THE FIVE MYTHS OF MEDICAL MALPRACTICE: MYTH #1
Myth #1: There are too many frivolous medical malpractice lawsuits filed in America.
There is an epidemic of medical negligence…not lawsuits. Two studies of the patient safety movement have shown that not only are hundreds of thousands of patients injured every year in the health care system, but very few of them sue.
According to the Institute of Medicine, 98,000 people die in hospitals each year as a result of preventable medical errors, costing the health care system $29 billion in excess costs. Hundreds of thousands more suffer non-fatal injuries. Despite the massive number of medical injuries, medical malpractice lawsuits are uncommon. According to researchers at Harvard, only one in eight people injured by medical negligence file a malpractice claim.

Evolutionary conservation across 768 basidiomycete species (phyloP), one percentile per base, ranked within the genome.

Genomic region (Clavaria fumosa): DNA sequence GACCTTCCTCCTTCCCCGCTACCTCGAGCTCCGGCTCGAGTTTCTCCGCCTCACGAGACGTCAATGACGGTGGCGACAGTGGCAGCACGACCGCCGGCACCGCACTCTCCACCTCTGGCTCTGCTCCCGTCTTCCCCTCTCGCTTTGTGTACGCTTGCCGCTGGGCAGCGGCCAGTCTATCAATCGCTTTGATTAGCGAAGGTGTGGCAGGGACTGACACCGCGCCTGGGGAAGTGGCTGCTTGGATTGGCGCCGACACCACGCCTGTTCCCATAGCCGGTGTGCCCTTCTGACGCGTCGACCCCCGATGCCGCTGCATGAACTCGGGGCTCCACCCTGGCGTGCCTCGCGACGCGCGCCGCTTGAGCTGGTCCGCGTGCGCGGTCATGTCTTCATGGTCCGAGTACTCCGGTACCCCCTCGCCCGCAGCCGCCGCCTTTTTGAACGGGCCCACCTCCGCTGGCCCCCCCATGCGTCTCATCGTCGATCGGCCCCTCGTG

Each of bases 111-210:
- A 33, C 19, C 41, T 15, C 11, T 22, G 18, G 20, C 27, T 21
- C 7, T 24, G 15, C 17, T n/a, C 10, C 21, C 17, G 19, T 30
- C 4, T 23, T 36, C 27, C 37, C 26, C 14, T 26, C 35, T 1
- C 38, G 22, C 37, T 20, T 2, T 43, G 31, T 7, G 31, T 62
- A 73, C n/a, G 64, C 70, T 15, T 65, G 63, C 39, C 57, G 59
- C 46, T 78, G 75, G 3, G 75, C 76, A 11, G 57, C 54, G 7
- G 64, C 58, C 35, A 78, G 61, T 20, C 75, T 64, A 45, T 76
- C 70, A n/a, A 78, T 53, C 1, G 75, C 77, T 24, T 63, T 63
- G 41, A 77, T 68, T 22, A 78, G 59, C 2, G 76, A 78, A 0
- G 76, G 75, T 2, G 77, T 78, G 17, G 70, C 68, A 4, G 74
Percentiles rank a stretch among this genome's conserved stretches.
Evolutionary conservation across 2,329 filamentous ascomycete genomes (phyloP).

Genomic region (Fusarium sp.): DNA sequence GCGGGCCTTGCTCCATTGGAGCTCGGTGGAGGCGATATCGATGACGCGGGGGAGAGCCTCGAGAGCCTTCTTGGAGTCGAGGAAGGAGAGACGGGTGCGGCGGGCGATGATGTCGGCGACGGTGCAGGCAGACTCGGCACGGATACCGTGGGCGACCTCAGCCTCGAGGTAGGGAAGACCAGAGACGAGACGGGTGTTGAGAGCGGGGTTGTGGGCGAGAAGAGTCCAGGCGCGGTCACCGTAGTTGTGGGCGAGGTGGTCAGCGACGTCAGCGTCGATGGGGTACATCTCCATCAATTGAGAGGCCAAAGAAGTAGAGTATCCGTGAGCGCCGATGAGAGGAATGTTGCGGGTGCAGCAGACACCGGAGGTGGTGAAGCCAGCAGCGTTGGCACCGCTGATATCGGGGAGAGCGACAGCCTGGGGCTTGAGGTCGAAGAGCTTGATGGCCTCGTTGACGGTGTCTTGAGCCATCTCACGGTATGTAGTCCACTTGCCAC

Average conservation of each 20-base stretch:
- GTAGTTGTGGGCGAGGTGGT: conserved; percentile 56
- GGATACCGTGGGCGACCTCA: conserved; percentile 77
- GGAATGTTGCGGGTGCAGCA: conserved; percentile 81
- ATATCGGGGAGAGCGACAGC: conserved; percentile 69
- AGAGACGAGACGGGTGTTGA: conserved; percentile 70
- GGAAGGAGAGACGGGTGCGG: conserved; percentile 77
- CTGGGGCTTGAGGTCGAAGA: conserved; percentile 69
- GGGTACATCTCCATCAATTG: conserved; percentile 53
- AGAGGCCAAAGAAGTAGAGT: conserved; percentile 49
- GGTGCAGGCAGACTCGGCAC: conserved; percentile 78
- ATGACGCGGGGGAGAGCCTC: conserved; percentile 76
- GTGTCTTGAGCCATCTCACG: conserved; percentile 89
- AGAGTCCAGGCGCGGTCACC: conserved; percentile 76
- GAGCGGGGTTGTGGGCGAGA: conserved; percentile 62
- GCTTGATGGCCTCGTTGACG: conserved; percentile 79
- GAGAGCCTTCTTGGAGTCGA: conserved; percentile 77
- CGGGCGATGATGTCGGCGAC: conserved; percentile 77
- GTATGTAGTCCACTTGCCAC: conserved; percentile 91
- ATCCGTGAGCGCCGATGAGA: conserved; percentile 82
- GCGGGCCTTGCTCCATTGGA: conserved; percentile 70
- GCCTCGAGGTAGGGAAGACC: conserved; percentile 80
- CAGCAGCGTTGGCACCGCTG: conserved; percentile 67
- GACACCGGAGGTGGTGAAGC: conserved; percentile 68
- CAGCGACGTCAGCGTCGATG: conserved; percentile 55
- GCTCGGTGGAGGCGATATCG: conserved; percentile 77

Further, the number of medical negligence filings has steadily declined in the last decade, as has the amount paid out in jury verdicts and settlements. According to the National Center for State Courts (NCSC), tort cases comprise only about six percent of the civil caseload. Medical negligence cases account for just three percent of the tort subsection. The number of medical negligence filings dropped eight percent between 1997 and 2006.
Finally, researchers at the Harvard School of Public Health examined over 1,400 closed medical negligence claims and found that 97 percent of claims were meritorious and that 80 percent involved death or serious injury. According to the authors, “portraits of a malpractice system that is stricken with frivolous litigation are overblown.”